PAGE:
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Washington Post asks Twitter not to let itself become tool for President Erdoğan

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Twitter should keep journalists’ accounts open and not become a tool of repression for Turkish President Tayyip Erdoğan, considering that laws are often used to restrict freedoms rather than to protect them, an article by The Washington Post’s editorial board, titled “Twitter shouldn’t let itself become a tool for tyrants ” said on Thursday.

Underlining that Erdoğan’s massive crackdowns on critical media have been increasing since a failed coup attempt on July 15 for which Turkish president puts the blame on followers of US-based Turkish scholar Fethullah Gülen, The Washington Post editorial board noted that Erdoğan has been pressing Twitter to silence journalists.

“Twitter must resist more vigorously. Twitter is a powerful force for free expression. ‘The tweets must flow,’ the company likes to say. But they don’t always flow, as freedom of speech and democracy are in retreat around the globe,” the editorial board said.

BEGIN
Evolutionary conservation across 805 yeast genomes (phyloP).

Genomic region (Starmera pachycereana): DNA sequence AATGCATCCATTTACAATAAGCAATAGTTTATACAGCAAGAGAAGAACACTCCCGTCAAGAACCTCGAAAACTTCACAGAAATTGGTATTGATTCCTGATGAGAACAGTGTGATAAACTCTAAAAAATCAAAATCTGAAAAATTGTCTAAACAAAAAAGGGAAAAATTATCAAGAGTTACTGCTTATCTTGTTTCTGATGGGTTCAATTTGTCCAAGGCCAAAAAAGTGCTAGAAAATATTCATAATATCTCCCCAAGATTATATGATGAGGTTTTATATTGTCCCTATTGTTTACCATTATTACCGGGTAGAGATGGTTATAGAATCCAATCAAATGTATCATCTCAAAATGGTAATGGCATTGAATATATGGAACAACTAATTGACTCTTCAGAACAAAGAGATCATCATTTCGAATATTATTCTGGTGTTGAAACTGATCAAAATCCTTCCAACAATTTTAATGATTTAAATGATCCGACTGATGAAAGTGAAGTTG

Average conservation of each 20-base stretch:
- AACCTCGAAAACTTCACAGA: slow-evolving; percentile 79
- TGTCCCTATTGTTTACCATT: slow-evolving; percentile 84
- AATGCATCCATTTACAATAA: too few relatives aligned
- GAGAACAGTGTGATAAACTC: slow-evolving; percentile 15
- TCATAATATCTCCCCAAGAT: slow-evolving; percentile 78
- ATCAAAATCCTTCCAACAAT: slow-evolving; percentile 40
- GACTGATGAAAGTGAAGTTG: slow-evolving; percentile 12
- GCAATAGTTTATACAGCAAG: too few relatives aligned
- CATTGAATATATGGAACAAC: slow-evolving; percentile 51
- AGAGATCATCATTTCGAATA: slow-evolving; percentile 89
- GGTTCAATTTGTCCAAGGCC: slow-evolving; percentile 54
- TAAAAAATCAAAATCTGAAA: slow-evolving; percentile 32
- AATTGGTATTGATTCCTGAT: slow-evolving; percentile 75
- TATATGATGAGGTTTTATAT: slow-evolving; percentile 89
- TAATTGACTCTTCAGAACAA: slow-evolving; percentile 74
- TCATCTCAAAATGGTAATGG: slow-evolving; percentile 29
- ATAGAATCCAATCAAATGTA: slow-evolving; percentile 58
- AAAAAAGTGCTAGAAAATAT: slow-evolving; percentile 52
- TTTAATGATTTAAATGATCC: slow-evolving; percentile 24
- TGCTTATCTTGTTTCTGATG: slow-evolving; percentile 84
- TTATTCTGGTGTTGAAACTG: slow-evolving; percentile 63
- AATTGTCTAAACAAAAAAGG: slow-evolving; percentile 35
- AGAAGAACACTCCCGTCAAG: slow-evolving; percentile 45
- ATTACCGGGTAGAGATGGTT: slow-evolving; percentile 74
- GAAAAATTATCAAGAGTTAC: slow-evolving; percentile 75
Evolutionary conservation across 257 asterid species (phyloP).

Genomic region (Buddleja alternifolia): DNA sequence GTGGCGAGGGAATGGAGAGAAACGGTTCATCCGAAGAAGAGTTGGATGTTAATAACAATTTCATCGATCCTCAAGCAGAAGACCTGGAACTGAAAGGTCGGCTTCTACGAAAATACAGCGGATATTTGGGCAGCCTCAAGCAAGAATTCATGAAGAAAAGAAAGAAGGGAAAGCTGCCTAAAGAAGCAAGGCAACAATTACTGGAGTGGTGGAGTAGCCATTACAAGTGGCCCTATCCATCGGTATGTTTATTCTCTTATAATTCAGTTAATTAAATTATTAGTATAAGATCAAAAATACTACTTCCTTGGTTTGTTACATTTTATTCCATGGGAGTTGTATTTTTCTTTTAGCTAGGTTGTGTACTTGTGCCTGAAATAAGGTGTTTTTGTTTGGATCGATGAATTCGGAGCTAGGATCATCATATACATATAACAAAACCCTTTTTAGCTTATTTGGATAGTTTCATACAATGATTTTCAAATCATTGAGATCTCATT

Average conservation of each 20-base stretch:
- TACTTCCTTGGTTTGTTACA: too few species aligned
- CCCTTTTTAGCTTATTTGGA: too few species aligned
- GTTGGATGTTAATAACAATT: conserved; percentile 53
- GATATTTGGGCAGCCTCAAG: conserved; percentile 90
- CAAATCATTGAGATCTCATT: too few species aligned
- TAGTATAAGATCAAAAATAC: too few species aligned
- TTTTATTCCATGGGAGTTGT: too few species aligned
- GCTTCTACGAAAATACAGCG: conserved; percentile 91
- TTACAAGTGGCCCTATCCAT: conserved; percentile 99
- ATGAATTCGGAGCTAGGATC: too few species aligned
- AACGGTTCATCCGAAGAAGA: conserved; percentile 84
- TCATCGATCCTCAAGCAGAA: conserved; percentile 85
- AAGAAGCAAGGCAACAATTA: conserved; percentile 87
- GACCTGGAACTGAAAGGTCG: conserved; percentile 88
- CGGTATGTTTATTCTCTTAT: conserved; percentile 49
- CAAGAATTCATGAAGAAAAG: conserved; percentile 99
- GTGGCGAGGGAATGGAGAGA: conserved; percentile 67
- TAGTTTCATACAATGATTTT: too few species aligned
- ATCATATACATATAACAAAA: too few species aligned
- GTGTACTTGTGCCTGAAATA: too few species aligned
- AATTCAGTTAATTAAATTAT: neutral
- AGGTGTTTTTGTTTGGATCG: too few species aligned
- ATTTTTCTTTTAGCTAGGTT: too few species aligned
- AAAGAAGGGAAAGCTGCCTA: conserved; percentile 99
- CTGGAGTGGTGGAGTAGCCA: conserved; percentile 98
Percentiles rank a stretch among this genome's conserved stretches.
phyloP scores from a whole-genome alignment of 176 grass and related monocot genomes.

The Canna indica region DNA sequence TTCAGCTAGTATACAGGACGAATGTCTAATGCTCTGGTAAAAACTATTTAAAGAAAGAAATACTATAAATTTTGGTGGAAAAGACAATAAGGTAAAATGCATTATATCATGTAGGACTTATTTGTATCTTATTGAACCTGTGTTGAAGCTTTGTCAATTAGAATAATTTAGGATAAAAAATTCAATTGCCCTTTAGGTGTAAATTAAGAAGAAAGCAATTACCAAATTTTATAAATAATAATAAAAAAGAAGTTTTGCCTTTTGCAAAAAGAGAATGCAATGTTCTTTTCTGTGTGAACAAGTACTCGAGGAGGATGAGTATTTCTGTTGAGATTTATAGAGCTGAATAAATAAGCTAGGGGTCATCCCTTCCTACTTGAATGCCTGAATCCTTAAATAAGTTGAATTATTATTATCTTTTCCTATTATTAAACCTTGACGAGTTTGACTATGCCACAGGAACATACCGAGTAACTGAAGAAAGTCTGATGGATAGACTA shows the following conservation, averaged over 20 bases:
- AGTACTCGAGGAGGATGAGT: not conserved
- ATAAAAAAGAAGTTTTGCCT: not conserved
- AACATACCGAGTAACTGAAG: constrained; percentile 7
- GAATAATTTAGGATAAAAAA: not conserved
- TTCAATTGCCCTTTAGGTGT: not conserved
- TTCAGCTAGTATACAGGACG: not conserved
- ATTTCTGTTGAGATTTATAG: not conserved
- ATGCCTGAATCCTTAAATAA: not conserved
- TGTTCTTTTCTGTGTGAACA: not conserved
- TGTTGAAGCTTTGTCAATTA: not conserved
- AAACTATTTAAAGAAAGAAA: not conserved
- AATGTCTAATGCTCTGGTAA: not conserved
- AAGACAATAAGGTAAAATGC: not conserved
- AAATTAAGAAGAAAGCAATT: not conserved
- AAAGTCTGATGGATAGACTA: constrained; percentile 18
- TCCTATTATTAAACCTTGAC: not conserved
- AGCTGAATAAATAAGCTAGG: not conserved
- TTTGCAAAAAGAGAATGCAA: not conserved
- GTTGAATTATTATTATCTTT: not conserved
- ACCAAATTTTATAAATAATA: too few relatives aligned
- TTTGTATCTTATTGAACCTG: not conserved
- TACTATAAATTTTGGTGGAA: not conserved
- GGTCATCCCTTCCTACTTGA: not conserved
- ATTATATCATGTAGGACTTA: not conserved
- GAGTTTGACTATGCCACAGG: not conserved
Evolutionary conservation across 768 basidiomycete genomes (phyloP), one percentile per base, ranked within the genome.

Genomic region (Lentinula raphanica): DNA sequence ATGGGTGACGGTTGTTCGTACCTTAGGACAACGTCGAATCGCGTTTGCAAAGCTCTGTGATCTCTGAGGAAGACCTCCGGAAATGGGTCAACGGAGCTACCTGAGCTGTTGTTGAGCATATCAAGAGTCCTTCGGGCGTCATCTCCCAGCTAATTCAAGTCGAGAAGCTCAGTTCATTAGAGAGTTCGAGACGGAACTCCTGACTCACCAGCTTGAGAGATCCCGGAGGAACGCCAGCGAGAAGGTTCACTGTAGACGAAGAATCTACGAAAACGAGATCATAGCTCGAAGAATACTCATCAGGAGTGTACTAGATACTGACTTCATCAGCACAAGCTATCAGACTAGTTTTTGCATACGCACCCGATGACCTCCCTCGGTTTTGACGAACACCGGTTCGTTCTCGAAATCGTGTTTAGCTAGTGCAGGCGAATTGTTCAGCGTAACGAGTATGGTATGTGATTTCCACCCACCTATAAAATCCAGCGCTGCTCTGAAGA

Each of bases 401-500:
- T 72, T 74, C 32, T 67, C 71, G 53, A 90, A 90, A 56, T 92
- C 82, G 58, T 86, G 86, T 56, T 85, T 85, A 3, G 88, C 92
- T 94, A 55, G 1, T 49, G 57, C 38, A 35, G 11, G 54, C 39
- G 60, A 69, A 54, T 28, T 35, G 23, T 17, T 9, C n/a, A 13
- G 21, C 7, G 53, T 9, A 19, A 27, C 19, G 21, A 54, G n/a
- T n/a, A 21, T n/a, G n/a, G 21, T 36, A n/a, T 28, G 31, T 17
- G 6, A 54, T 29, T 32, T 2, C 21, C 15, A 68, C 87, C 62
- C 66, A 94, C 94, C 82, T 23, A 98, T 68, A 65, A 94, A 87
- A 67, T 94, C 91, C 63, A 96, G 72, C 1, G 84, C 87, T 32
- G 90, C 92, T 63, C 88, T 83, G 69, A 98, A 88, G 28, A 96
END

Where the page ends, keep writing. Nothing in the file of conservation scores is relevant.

According to The Washington Post editorial board, Twitter’s protective approach towards journalists, whose accounts were requested to be switched off by Turkish authorities, has changed since the coup attempt as new court orders were issued to silence accounts, some belonging to journalists from the newspaper, Zaman, close to the Gülen movement, which was seized in March and shuttered. “Twitter has switched off a number of the accounts — by one reckoning, several dozen.”

“One of them belongs to journalist Mahir Zeynalov, who was deported by Turkey in 2014 for his criticism and now writes for the Huffington Post and Al Arabiya. When a court ordered his English account shut in Turkey and Twitter did so, he and others protested, and it was unblocked. But now Mr. Zeynalov has found that, at the behest of a Turkish court, Twitter has blocked his Turkish-language account inside Turkey.”

Twitter says it follows the laws of a country when it gets “a valid and properly scoped request from an authorized entity.” But what happens when a law is used to silence political speech? Turkey has asked Twitter to restrict accounts more often this year than any other country in the world. According to Twitter transparency reports, Turkey made 2,493 requests covering 14,953 accounts, and Twitter complied 23 percent of the time.


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